Tolkien Gateway

Púkel-men

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[[File:New Line Cinema - Pukel-man.png|thumb|One of the Púkel-men]]
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[[File:The Lord of the Rings - The Return of the King - Púkel-man.png|thumb|One of the Púkel-men]]
 
'''Púkel-men''' were the ancient carved images, thought to be of [[Woses]] or [[Drúedain]], that lined the road to [[Dunharrow]] in the [[White Mountains]].  Each statue was in the likeness of a man with clumsy limbs, squatting cross-legged with his short arms folded across his fat belly.  All had eroded over the years until some had no features except empty eye holes.  The [[Rohirrim]] ignored the statues when they passed them.<ref>{{RK|V3}}</ref>
 
'''Púkel-men''' were the ancient carved images, thought to be of [[Woses]] or [[Drúedain]], that lined the road to [[Dunharrow]] in the [[White Mountains]].  Each statue was in the likeness of a man with clumsy limbs, squatting cross-legged with his short arms folded across his fat belly.  All had eroded over the years until some had no features except empty eye holes.  The [[Rohirrim]] ignored the statues when they passed them.<ref>{{RK|V3}}</ref>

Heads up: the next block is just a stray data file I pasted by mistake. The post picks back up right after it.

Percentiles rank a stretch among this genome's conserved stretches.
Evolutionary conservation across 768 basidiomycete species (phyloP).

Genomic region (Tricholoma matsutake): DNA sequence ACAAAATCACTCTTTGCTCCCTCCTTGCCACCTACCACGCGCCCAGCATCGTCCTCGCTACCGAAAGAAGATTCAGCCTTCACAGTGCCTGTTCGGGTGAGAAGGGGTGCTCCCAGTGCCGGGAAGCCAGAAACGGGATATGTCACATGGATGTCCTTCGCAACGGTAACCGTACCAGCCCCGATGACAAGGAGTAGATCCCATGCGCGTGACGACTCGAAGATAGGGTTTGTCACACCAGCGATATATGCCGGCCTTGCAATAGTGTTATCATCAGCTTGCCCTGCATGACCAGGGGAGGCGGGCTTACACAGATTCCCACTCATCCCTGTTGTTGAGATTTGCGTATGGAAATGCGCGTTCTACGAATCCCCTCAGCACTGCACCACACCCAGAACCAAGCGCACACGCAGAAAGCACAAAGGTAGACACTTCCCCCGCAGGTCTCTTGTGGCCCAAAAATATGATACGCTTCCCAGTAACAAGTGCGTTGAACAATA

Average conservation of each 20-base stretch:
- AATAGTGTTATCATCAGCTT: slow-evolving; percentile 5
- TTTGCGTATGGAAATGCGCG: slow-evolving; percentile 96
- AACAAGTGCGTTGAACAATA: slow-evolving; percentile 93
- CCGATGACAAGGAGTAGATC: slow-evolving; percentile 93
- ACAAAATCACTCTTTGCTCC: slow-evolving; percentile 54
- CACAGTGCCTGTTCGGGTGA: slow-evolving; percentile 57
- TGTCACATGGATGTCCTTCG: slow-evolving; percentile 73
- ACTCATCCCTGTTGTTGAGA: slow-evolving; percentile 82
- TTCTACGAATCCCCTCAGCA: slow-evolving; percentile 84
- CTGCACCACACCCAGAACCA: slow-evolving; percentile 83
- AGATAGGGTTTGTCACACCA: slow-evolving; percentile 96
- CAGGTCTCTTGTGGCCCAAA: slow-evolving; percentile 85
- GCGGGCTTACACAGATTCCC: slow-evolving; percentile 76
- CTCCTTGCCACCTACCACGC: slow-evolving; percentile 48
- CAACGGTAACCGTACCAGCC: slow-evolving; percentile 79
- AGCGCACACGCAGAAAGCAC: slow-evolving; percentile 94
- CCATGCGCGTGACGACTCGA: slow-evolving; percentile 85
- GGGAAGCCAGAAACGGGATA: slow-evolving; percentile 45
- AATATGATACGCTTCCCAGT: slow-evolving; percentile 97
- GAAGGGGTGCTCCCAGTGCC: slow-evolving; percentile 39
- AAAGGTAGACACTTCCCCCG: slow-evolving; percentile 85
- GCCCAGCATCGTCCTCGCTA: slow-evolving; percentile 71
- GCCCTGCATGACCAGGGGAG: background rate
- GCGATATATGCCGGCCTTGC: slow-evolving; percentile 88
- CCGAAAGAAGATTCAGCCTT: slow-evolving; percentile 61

Revision as of 14:04, 31 December 2012

One of the Púkel-men

Púkel-men were the ancient carved images, thought to be of Woses or Drúedain, that lined the road to Dunharrow in the White Mountains. Each statue was in the likeness of a man with clumsy limbs, squatting cross-legged with his short arms folded across his fat belly. All had eroded over the years until some had no features except empty eye holes. The Rohirrim ignored the statues when they passed them.[1]

Etymology

The word púcel in Old English means "little goblin".[2] The element púc "goblin" is related to the name Puck and the modern English word "pug".[3]

Portrayal in adaptations

2003: The Lord of the Rings: The Return of the King:

One or more of such statues can be seen near the scene where Elrond gives Anduril to Aragorn.

References

  1. J.R.R. Tolkien, The Lord of the Rings, The Return of the King, "The Muster of Rohan"
  2. J.R.R. Tolkien, Christopher Tolkien (ed.), Unfinished Tales, "The Drúedain", note 14
  3. Jim Allan An Introduction to Elvish, Giving of Names, p. 219